[Want to simultaneously feel overwhelmingly tiny and insignificant, while also mind-bogglingly, fee-fi-fo-fum gigantic? This site puts the entire universe in scale and allows you to explore it with just the click of a mouse.]

(The website won't embed, so click here: http://htwins.net/scale2/scale2.swf?bordercolor=white. Major hat-tip to +Rob Grega for sending it to me.)

One of the most intense, life-altering experiences I had was meditating one day using a technique that mirrors this website. I started by first focusing inward and being observant of my physical body and all the processes that were occurring. I paid attention to my breathing- how this was moving through my body, and honed in on the incredible amount of activity happening within me that I am so often unaware of (macrophages ingesting foreign invaders, amylase hard at work breaking down the sourdough roll I just ate, cells replicating themselves while others die...). It was its own microuniverse contained within the walls of my body.

Borders of the universe: Passport not required.
And as I moved outward toward the external world, I thought about this and realized just how foolish it was to assume that I am the center of the universe, and everything is relative to this: either part of me, or not; either inside me, or outside me; within the physical confines of my skin and hair (defined as "me"), or external to this (defined as "not me"). My consciousness is what delineates this field, but who is to say that a macrophage patrolling my body doesn't also have this same sense of scale and relativity? The sense that it is a whole, independent, functioning unit, and my body is just the universe within which it resides, and beyond which there is an even more expansive universe? How is the way I view myself and the space around me ,and within me, any different than that of a macrophage? The macrophage is fundamentally made up of the very same things as I am made up of- quarks, neutrinos, and all those other fun doodads of particle physics- so why is the boundary of my body considered the point of reference for where the wider universe begins?


But wait, there's more! Lettuce know!
Then when you consider that my body is in constant flux, continually exchanging matter with the environment both in and out, the line blurs even more. When I ingest a leaf of lettuce to be broken into the components my cells (like the macrophages) will use for fuel, for example, when does the lettuce stop being lettuce and start being me? And when I expel this matter back into the soil for plants like lettuce to take up, when does it stop being me and start being the lettuce?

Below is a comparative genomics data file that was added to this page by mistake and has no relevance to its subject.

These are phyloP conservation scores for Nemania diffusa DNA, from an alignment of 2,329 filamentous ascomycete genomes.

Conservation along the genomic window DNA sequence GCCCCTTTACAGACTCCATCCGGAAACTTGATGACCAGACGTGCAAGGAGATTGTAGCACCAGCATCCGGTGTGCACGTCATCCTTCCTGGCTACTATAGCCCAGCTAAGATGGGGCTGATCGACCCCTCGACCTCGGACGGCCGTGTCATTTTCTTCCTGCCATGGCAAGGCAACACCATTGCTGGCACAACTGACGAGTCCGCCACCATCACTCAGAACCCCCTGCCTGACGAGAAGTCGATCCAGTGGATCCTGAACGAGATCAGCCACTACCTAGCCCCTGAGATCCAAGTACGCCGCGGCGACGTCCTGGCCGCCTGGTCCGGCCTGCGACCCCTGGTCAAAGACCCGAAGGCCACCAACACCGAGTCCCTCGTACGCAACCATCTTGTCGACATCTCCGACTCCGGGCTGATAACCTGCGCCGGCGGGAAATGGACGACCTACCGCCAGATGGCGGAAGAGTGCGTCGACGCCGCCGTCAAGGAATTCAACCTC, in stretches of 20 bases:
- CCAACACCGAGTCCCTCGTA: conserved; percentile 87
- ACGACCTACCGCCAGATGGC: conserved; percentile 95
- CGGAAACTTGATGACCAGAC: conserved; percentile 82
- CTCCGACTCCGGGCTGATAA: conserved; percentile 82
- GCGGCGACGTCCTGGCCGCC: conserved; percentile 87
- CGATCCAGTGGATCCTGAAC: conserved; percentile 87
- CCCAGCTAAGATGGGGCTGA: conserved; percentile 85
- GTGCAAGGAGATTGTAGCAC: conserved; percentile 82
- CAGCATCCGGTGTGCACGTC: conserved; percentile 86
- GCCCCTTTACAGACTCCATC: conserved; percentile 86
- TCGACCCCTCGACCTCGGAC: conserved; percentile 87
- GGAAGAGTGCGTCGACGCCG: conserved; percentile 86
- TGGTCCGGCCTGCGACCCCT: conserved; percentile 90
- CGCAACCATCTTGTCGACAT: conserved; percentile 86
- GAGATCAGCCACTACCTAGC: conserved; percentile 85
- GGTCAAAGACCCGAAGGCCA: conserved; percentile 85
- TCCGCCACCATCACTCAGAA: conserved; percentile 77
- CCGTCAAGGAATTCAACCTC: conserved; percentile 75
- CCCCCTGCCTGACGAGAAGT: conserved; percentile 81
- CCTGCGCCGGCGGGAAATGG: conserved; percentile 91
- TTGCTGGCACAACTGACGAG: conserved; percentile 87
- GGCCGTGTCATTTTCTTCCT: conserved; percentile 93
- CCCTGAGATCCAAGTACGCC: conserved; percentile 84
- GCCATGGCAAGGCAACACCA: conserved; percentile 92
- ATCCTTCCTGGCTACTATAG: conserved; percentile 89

And the fact is, on a very, very micro level, you really can't distinguish where I end and the external begins. There is no definitive border. So in that sense, the line literally is blurred.


Are we just the cells of Earth? The land, the tissues? The oceans, the blood streams?
When you expand this concept out, the same applies. I am just a spec in the universe. I am giving and taking from my environment, much like the macrophage. I am an independently functioning unit, but I am also very much dependent on and influencing the world around me within which I live (again, no different than the macrophage dependent on me for survival, but also influencing my own livelihood, since it attacks the infectious microorganisms and other bad guys that enter my body). I have this sense that I am the smallest, self-contained unit on the planet and the rest of the universe surrounds me, but who is to say that you and I are not just macrophages (or worse, viruses!) crawling on the earth's surface doing our thing, and the earth is its own contained unit/body we live within, and the wider universe begins beyond the planet?

Do you see where I am going with this? It is all relative. The scale of the universe can be adjusted as simply as it can with the click of your mouse on this website. The universe is contained both within and without me, just as it is for the macrophage, just as it for planet earth.

For the first time, I tangibly understood the Buddhist philosophy that we are all interconnected.

Do you feel the same?
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